I’m an addict for good ideas. I love hearing about what social enterprises and social entrepreneurs are creating. I salivate for new initiatives to improve neighborhoods and social impact design firms working on difficult problems. But sometimes these initiatives appear to ignore the most important component: the people.
I attended a project round-table recently where a design firm presented a well-intentioned project. They envisioned a place where locals and outsiders come together to trade skills, view art, hear music, and buy local goods–a good ol’ fashioned social hub/square/market/agora.
However, the neighborhood is hard to access and they are pulling teeth to get people to visit. I began to wonder about why this wasn’t working and my thoughts continued to return to the local residents: Is this really how they see it? If you don’t have the locals on board, then who is going to support it?
I have had my experience with a project where community engagement came second. NOMADgardens is a transportable garden and event space in Mission Bay, San Francisco, that my colleagues–architects, designers, urban planners, and biologists–started with a purposeful idea. There was a lack of communal gardening space, a large demand for it, and a lot of vacant lots sitting fenced off and empty. We designed the containers, the site plan, the branding, and the logistics. This is what we were trained to do and what we do best.
Only after all this, we conducted outreach to the neighborhood, found our gardeners, obtained local business backing, and began creating the non-profit. Luckily our time put into the design was rewarded with excited neighbors willing to help and sign up. But I believe that our team would have been much stronger with a diverse representation of locals on the team, and perhaps we might have even had the garden up and running quicker. Hindsight is always 20/20, right?
Another project I worked on was RefreshSF, an initiative promoting public health, building awareness of the lack of public washrooms in the city and encouraging giving through a donation system. The lack of public washrooms was an overlooked issue that most people were completely unaware of. When I would explain the project, jaws would slowly drop, eyebrows would furl, and the same response would come out: “This is in San Francisco?!?”
Reversing our approach with NOMADgardens, we focused on the end users first. With the small amount of award money from Creative Currency Hackathon, we purchased a utility sink, a drainage hose, soap, towels, and printed signs and stickers. We set up our station at Glide Memorial Church’s parking lot on a Saturday and waited for the people.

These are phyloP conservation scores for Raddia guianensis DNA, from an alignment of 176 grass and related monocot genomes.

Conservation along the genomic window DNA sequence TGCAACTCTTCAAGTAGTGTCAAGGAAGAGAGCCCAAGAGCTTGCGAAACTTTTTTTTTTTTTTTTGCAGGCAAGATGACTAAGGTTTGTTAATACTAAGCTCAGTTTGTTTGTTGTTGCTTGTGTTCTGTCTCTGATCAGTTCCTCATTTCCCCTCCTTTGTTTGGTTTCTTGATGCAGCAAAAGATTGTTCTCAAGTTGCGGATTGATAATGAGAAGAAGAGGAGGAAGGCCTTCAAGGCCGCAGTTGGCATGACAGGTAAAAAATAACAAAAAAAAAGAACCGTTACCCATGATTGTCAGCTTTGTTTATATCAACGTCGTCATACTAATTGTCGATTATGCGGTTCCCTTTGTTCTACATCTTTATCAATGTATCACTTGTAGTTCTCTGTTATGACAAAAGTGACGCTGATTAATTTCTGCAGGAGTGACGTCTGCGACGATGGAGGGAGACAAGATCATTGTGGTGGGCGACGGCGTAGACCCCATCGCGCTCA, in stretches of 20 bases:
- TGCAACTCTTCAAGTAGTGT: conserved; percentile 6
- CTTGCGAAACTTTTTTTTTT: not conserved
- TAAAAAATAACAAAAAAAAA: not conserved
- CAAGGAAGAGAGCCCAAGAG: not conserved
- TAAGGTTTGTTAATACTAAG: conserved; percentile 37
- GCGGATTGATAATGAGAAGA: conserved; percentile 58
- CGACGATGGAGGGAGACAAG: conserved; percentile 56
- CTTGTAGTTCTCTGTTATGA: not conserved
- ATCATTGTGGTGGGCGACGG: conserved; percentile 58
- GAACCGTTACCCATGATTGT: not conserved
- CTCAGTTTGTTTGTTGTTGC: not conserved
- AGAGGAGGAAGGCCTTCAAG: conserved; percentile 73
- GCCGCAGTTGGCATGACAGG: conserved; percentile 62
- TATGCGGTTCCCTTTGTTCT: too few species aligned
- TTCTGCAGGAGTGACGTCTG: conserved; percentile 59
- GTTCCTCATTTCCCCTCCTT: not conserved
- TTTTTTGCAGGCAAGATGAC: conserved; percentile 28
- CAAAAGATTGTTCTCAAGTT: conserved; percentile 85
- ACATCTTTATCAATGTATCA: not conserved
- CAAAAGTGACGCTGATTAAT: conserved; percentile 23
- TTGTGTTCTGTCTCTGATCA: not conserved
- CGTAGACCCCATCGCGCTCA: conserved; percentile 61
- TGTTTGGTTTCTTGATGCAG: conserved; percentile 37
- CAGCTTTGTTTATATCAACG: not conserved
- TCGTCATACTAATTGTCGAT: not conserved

Then the curiosity began to arise. People were poking their heads in asking what it was. Our response was, “A sink for you to clean up if you need it.” “Really? I can use it?” was the typical response. “Yes, in exchange for telling us your story and feedback on the sink.”
We learned so much from the people who came in, and even those who didn’t: using it to shave and cleaning feet, defining ownership and protecting it, closing it at night, material selections for reflection and durability. Our design was taking shape before we even touched a drawing pad or computer.
Although we may have assumed a lot of the design criteria, hearing it from the people who would use it didn’t force us to speculate. Once we reviewed all of the feedback, we began designing and building cardboard prototypes. We continued conversations with government officials, nonprofit organizations, and fellow designers. Fluidly we gained input from citizen expert to expert citizen–a crucial balance.
Is there a right way to start a project? Only through past experience, trial and error do we find out what works for each project. With all the time and energy put into developing ideas, I propose the following pointers to achieve a well-designed and fully-engaged project. These are simple but sometimes forgotten. So here’s a reminder.
Split your team into design and engagement. And then mix it up.
Get a local representative on board.
Document and share. Constantly.
Prototype small, act fast, make it quick and dirty.
Don’t get married to an idea before it’s been tested. And even if it seems successful, you may need to divorce it.
As for the projects? NOMADgardens is currently fundraising to build the garden. RefreshSF has been put on hold but there is a similar initiative campaigning on Indiegogo. And I hope to help the project in London with getting more local input.
What are your tactics? Do you tend to lean on design or people first? Any projects that you would like to approach in a different way? We’d love to hear your comments.
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Image sources: Katie Crepeau, author; Urban Matters design lab; RefreshSF
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